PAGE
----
While Bourse de Commerce’s programming won’t change that fast, parts of the collection will be swapped out regularly without closing for a full overhaul. It’s a clear contrast with rival businessman Arnault’s museum, the Fondation Louis Vuitton, which draws visitors primarily by staging two major shows each year, including blockbuster retrospectives for artists like Jean-Michel Basquiat or Cindy Sherman.
The foundation, and all of Pinault’s art initiatives, are first and foremost “a personal passion,” said Katherine Ross, a former Sotheby’s executive who also worked as an advisor to LVMH and Prada. But that doesn’t mean the family won’t derive strategic benefit.
“It creates a better image for brands and their leaders to be seen as involved in the cultural space,” she said.
Wealthy families giving back to their communities through cultural institutions is a time-honoured tradition that’s especially important in luxury fashion. Even though most consumers don’t connect the Pinault name to its brands like Gucci, maintaining both industry and public admiration and goodwill can enhance a label’s success. Prada, for example, has been leaning on the mystique of its charismatic owner Miuccia Prada more than ever in the years since the designer launched her namesake foundation in Milan, which shifted the city’s cultural rhythm and raised its appeal for young visitors.
The Pinault family has already been expanding its “soft power” and cultural clout in recent years, primarily through corporate activism.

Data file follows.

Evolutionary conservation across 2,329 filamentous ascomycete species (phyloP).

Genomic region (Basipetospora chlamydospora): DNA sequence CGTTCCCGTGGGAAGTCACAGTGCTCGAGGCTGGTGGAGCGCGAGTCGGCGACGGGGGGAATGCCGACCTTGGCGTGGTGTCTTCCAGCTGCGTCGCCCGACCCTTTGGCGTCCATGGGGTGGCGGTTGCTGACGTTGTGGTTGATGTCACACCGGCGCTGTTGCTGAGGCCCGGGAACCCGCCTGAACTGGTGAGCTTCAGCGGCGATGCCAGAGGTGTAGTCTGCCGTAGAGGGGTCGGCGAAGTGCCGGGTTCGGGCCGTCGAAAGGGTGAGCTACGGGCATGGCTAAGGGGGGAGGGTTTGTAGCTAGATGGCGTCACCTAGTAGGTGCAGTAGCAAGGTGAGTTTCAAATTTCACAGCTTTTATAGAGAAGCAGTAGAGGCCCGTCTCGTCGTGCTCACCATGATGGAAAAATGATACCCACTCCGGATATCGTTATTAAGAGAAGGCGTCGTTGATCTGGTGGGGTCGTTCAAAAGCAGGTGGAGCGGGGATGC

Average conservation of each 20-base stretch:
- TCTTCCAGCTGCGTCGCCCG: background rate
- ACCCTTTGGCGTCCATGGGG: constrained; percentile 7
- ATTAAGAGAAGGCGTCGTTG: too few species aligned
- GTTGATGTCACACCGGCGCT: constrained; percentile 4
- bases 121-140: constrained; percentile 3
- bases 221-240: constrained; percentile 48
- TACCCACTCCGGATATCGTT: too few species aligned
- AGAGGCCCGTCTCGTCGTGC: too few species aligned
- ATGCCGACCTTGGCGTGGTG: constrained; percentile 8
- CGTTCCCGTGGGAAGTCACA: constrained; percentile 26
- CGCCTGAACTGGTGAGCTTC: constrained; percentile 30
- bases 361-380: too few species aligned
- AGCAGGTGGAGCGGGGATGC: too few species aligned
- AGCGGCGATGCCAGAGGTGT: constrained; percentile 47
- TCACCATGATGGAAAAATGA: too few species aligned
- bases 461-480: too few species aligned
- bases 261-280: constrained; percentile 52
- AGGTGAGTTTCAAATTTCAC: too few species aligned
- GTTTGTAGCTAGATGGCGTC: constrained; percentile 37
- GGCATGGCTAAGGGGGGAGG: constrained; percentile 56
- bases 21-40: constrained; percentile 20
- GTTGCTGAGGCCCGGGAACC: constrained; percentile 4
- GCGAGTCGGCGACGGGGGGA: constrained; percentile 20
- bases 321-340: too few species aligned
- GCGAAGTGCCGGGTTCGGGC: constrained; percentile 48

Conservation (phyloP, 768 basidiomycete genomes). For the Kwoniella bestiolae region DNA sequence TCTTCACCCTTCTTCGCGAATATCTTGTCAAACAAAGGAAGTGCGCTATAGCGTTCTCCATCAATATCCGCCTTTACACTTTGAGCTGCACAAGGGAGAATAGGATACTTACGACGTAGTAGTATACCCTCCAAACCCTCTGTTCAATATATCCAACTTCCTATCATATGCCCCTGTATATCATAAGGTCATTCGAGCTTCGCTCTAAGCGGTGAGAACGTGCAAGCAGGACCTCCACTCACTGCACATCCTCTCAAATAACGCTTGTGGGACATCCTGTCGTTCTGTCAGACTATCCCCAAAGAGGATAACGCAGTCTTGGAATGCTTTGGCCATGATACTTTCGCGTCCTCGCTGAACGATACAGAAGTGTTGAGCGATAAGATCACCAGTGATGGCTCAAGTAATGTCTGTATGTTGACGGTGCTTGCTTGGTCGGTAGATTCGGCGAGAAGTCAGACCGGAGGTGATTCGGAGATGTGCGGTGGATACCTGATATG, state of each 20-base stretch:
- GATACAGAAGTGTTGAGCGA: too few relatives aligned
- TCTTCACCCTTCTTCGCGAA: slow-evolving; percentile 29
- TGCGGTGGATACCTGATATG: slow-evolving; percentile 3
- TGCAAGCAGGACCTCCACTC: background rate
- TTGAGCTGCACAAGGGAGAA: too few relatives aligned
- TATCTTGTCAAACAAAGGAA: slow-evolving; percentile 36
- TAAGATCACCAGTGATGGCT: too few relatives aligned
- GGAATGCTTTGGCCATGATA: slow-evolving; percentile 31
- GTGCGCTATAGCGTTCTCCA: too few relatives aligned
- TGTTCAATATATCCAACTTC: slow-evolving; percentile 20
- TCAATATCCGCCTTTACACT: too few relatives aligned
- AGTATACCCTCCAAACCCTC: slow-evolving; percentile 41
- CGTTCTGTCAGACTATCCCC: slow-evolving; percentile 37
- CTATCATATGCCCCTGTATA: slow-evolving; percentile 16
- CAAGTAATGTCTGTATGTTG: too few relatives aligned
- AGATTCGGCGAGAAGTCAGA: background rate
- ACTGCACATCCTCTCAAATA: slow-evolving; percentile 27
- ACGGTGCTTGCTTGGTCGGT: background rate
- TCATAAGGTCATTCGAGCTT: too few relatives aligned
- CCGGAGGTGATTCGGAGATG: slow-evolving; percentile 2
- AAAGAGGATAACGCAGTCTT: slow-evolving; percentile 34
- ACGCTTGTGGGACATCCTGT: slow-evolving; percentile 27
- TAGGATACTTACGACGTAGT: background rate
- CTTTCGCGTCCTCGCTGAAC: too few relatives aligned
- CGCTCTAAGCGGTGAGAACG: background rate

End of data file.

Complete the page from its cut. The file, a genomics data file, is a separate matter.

Pinault’s son François-Henri, Kering’s current president and chief executive, has encouraged fashion makers to be more transparent around environmental impact. Rival brands protested that they were addressing environmental challenges behind closed doors, but François-Henri’s more open approach put Kering at the forefront of the sustainability debate. French President Emmanuel Macron then tapped him to spearhead a global “fashion pact” organised on the margins of the G7 to encourage brands to agree to targets like limiting carbon emissions and eliminating plastic packaging.
And at the Cannes festival, where François-Henri is usually accompanied by his spouse, the actress and producer Salma Hayek Pinault, he used Kering’s platform as a sponsor to promote discussion and debate about the role of women in the cinema industry.
The halo generated by the Pinault clan’s activism and cultural activities helped the family to weather the scandal of a $1.4 billion settlement with Italian tax authorities in 2019.
The museum’s opening extends the family’s “soft power” further beyond activism and more deeply into culture. Its presence in Paris will surely expand awareness of Pinault’s activities outside the bubble of contemporary art, where he is already a towering figure.
The Bourse de Commerce “will likely have a much larger audience and a different dynamic” than the Palazzo Grassi, Ross said. “It won’t just be tourists; I think there will be return people going often. This will have a larger impact.”